Job offersmore »
- Product Manager Biostimulants - Westmaas, the Netherlands
- Corporate Grower - Camarillo (CA), USA
- General Manager China - Kunming, China
- Buyer greenhouse crops - Almeria, Spain
- Trucking Fleet Manager - Azerbaijan
- Fresh Produce Traders Required for a Leading Dutch/UK Fresh Produce Business
- Key Accountmanager Horticulture Glass
- Product & Applicatie Specialist Opkweek
- Assistant Grower - Canada
- Experienced International Buyer/Seller Germany
Top 5 - yesterday
- Nominees for the 2018 Fruit Logistica Innovation Awards are announced
- "We currently distribute 7,000 to 8,000 fruit baskets a week"
- Ecuador: Banana prices are expected to be high at the beginning of 2018
- Excessive temperatures worry Western Cape citrus farmers
- The new entry for the Crimson Snow family is the French Mesfruits
Top 5 - last week
Top 5 - last month
- Amazon: Steeper price cuts at Whole Foods Market
- Year-round produce for Canada’s most northern communities
- BILLA Online Shop: over 50% of the online shopping baskets contain fresh products
- South Australia agricultural exports have increased due to new airlines
- Turkish tomato exports shot up 46% in October
Exchange ratesmore »
Big Northwest cherry harvest left some quality issuesNorthwest cherry growers produced a record crop this season, but they’ll be looking for ways in the offseason to improve fruit size and quality next year following complaints that some of the fruit didn’t meet the industry’s usual high standards.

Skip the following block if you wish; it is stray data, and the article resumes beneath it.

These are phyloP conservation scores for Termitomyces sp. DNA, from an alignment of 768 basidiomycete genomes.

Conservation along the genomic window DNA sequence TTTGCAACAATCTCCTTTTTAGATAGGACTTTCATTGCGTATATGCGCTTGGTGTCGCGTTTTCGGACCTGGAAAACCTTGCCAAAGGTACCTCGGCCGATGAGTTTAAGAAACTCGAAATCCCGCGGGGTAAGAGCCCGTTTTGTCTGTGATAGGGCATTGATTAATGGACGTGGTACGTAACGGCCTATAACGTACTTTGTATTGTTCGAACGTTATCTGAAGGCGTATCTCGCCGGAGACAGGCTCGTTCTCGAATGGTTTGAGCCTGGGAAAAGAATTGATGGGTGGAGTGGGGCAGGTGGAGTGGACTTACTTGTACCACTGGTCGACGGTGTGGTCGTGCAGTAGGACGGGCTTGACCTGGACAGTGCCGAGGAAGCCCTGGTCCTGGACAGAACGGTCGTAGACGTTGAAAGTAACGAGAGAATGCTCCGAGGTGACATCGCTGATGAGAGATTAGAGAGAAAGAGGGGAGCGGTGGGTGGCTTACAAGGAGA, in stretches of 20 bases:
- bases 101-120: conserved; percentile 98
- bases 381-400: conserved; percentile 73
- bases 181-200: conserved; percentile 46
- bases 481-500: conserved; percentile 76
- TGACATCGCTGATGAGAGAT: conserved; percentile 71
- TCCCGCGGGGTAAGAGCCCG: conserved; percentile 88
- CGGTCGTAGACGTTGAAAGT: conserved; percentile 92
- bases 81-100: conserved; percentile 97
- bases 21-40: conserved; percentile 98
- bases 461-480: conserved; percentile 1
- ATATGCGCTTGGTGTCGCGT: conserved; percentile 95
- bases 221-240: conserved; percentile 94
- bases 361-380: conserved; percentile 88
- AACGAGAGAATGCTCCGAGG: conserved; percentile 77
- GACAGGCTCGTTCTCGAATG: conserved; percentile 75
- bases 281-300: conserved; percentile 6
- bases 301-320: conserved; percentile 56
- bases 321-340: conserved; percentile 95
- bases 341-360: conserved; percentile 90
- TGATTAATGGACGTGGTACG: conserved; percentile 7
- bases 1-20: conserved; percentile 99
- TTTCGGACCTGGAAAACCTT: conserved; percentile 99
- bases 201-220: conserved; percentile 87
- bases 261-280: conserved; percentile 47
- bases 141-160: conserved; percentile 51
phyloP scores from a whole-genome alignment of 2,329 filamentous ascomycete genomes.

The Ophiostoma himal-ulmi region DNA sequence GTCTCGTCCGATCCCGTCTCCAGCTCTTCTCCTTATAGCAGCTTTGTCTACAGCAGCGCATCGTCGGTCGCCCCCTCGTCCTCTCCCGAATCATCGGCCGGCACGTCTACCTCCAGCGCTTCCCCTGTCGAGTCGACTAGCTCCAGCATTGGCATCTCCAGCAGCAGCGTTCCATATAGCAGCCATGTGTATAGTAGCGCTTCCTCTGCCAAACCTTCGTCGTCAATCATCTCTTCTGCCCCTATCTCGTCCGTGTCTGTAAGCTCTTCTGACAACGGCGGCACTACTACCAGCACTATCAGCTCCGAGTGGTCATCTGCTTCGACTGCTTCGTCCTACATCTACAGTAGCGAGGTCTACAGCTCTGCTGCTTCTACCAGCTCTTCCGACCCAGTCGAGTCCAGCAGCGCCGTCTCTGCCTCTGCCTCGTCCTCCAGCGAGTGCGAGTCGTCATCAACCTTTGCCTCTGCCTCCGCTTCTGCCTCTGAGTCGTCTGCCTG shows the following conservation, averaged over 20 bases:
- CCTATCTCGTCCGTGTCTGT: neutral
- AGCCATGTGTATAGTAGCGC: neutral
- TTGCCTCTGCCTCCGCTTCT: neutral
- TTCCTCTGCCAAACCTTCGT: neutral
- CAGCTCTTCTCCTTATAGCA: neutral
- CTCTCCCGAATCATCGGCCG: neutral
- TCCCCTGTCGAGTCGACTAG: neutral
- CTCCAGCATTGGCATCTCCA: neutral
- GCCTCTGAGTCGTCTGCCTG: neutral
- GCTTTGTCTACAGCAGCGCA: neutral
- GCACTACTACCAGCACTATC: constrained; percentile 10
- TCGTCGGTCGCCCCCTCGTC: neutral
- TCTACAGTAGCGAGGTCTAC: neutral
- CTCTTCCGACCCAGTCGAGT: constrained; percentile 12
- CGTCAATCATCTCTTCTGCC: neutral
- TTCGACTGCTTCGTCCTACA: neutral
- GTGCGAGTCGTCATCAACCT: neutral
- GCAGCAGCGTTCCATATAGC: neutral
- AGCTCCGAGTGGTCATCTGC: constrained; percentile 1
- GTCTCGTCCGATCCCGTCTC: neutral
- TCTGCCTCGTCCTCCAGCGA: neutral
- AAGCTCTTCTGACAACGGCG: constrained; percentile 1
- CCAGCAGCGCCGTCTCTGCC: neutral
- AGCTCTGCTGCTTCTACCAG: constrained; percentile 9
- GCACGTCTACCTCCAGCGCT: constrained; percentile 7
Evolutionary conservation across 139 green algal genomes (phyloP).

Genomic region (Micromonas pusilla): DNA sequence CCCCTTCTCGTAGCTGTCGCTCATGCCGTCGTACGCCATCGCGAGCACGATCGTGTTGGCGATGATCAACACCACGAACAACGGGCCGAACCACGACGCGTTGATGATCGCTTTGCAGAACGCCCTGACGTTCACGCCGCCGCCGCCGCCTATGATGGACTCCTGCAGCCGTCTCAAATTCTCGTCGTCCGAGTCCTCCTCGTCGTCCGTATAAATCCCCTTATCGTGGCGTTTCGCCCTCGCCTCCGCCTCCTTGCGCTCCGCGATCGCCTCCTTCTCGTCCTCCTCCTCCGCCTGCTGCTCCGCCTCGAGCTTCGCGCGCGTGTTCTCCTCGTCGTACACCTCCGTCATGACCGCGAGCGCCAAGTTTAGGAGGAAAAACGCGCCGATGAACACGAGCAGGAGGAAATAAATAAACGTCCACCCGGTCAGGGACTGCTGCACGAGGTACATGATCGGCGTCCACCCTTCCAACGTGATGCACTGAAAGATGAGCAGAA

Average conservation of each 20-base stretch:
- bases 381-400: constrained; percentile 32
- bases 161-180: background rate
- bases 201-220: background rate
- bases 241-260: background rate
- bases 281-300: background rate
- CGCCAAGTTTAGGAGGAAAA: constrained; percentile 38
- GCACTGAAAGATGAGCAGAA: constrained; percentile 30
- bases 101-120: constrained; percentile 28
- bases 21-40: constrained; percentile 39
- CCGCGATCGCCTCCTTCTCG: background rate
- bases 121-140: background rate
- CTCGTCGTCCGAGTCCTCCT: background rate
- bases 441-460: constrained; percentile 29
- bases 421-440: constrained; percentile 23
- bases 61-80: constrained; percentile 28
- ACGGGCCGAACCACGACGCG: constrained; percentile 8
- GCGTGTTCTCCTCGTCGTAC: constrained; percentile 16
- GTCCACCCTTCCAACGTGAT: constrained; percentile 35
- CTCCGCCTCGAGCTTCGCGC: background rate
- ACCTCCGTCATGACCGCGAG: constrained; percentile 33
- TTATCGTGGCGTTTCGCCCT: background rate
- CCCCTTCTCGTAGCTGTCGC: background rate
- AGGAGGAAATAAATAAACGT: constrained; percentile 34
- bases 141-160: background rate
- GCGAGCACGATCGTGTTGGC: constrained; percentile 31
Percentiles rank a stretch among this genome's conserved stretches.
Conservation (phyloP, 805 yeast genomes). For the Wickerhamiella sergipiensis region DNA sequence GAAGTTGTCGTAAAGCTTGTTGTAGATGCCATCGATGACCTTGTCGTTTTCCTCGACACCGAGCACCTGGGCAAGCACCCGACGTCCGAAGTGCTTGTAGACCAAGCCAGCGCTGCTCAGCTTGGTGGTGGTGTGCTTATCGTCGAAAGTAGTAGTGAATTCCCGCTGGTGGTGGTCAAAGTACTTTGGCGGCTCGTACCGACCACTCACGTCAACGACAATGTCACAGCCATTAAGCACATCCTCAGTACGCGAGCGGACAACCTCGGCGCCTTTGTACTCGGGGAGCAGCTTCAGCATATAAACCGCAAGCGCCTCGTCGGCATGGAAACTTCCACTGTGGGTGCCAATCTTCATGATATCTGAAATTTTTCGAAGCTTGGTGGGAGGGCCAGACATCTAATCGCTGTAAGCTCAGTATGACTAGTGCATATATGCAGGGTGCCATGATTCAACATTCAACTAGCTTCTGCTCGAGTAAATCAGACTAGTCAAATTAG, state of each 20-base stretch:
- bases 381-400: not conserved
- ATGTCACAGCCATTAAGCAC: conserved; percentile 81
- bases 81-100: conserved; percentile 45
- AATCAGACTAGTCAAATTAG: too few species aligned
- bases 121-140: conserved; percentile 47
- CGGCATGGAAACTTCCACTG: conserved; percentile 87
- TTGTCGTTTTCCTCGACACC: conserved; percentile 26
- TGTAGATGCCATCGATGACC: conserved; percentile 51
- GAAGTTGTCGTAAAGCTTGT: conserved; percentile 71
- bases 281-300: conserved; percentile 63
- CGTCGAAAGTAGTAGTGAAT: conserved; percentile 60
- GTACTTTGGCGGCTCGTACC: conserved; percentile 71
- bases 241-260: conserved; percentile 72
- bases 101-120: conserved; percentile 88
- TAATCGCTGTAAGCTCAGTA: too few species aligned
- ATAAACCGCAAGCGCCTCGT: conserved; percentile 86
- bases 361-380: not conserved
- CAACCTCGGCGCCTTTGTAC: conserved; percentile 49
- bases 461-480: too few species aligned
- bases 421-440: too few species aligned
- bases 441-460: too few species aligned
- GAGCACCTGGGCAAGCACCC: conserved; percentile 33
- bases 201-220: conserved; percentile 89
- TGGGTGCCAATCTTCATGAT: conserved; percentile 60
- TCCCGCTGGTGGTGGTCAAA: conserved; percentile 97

Beyond the obvious cause — overset trees with too many cherries — growers and shippers are scratching their heads to nail down all of the factors that led to so much small fruit that lacked sugar and firmness in Washington, the region’s biggest player. The problems varied by growing region and variety. More examination is expected into the roles high temperatures, nutrition and horticultural practices, such as lack of pruning or thinning or picking fruit too early, either as a preemptive move to avoid a heat wave or to hit a high market and get a better price, may have played.
“In general, it was a year that a lot of fruit probably didn’t meet the standard that we want to meet in terms of firmness and size,” Tate Mathison of Stemilt Growers said at the Washington State Fruit Commission board meeting Thursday. “Repeat purchase is all about quality.”
As of Thursday, the West Coast had shipped 33.5 million 20-pound boxes of sweet cherries. That includes a record 8.7 million boxes from California, and about 25 million boxes from the five-state region that comprises the Northwest Cherry Growers group: Washington, Oregon, Idaho, Utah and Montana, with estimates of up to another 2 million boxes still to be shipped, said B.J. Thurlby, president of Yakima, Washington-based Northwest Cherry Growers.
The previous record crop for the Northwest was 23.2 million boxes in 2014.
A significant amount more 11-row fruit was shipped to retailers in the month of June compared to 2016. That continued into July, but a number of growers were told by packers before the July 4 holiday that their smaller fruit wouldn’t be packed, Thurlby said. The reason: There was just too much small fruit coming into the warehouses.
One topic likely to come up during winter meetings is the idea of a brix standard for sweet red cherries, which might also discourage growers from picking cherries too early, before they have fully ripened.
Publication date: 8/11/2017
Receive the daily newsletter in your email for free | Click here
Other news in this sector: